"People say, 'Ah, well, they're a $20-billion company. Why would that even matter?" Cafferty told Spin. "It does matter when you're doing a $50-million project, and coming right out of the ground you can save $15 million to $20 million-plus on that project."
The city staff report noted that "Illumina claimed that it had been offered financial incentives to move at least some of its manufacturing operations to Memphis" but did not offer details, which are often cloaked in secrecy.
Reid Dulberger, head of economic development for the Memphis area, told Spin he was "unfamiliar" with such an offer. Asked if it was in the ballpark, he would only add, "There is no ballpark."
Similarly, representatives of the Memphis Chamber of Commerce and Mayor's office could not attest to awareness of any courtship involving Illumina. Some in Memphis suggested checking in with their neighbors just to the south in DeSoto County, Mississippi, a five-minute drive from Memphis International Airport.
Spin reached out to the DeSoto County Economic Development Council—known for its aggressive push to draw companies to the Memphis area that boasts the headquarters of shipping giant FedEx—but there was no response by press time.
For Spin, this raises the proverbial question of San Diego's view of itself. Going forward, will city leaders throw a bone to every company that mentions Texas or some other far-off land of fiscal opportunity?
With similar tax-incentive deals offered recently to local craft brewers Ballast Point and AleSmith to stay put, is this the wave of the future? The mayor's folks told the City Council Monday that no other similar deals are in the pipeline.
Cafferty said he understands the potential precedent, and he argued that's the value of his organization moving forward—to vet those daily laments he hears from business folk over the cruelty of California governance and wondering if business paradise lies elsewhere.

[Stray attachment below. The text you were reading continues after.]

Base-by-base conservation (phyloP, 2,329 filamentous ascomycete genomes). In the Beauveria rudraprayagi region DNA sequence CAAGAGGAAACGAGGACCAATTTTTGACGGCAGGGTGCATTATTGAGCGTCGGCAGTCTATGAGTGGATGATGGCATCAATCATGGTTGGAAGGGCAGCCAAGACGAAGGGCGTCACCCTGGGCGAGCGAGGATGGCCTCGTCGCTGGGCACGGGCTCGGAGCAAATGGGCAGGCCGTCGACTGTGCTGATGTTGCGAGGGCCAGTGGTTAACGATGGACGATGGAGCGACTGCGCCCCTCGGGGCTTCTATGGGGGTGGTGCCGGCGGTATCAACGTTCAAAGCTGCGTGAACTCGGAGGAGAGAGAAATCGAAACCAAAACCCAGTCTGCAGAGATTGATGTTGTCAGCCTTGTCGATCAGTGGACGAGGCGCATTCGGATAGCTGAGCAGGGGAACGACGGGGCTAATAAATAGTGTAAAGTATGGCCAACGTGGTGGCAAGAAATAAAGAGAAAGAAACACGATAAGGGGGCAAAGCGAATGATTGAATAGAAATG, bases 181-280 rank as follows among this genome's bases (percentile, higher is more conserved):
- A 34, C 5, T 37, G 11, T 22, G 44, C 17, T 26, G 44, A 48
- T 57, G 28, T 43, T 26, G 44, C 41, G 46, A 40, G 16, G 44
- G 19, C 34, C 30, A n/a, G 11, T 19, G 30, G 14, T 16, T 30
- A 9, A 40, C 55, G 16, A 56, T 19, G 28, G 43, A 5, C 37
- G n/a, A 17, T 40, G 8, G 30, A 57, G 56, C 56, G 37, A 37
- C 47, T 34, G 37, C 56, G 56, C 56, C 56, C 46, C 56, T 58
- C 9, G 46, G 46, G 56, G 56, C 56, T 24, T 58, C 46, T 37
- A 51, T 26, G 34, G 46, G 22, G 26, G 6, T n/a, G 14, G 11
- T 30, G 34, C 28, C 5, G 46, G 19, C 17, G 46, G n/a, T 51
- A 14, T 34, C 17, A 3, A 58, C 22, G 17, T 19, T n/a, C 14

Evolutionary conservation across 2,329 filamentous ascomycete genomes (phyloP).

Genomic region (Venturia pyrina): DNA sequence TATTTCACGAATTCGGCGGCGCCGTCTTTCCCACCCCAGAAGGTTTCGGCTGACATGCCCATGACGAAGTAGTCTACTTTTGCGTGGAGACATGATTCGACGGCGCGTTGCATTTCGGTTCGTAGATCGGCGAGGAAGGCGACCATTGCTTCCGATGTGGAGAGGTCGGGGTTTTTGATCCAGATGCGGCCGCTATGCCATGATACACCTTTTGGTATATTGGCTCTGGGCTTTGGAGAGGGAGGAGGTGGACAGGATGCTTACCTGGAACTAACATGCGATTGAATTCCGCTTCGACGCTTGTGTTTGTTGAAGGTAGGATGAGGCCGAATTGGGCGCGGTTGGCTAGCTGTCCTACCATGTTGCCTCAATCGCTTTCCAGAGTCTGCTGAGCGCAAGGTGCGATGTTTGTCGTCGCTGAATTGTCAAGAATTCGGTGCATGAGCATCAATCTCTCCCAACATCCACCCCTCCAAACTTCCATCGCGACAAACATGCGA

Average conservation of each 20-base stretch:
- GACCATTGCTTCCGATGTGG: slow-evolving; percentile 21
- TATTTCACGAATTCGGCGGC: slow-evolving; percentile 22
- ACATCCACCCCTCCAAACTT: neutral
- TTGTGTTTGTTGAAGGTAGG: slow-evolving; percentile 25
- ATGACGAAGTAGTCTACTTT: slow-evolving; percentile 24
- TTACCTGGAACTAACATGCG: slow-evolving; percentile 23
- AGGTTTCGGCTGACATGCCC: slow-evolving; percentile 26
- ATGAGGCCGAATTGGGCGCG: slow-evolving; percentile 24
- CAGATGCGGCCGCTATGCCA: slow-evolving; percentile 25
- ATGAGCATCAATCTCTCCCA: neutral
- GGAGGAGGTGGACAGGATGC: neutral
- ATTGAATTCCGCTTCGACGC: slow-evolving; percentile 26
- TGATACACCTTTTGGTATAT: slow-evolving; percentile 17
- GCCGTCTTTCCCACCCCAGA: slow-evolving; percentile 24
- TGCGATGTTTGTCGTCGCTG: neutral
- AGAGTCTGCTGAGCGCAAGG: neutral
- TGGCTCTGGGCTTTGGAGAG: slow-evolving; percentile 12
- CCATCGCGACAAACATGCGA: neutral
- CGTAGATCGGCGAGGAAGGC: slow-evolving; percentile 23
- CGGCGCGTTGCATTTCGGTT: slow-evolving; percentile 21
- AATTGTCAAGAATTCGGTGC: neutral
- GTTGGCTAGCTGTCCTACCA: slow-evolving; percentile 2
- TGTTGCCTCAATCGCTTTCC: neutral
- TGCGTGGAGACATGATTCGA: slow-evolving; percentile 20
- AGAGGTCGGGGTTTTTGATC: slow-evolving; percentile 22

"I think it comes down to a company like Illumina seeing that the city was willing to try at all," Cafferty said. "They already knew that San Diego was going to be a better place from a talent perspective. They're trying to show shareholders why it makes sense to stay in San Diego. Sometime soon, I have to figure out how to quantify talent, because talent is worth tens of millions of dollars."
As Cafferty noted, Irwin Jacobs came to San Diego to teach and ended up creating the city's most-recognized company, Qualcomm.
Where Cafferty won't go, like U-T San Diego editorials will, is somehow pitting the needs of an Illumina that promises to keep some 300 employees here against the plight of the many San Diegans who'll never map a genome but just hope to scrape by.
"Yeah, to me that's not the point," Cafferty said. "We're not looking at this like one versus the other."
For Spin, the day can't come soon enough when San Diego can tell local businesses eyeing other supposed fertile plains: "Fine. Go. Enjoy the two months of pleasant weather in [fill in the blank]."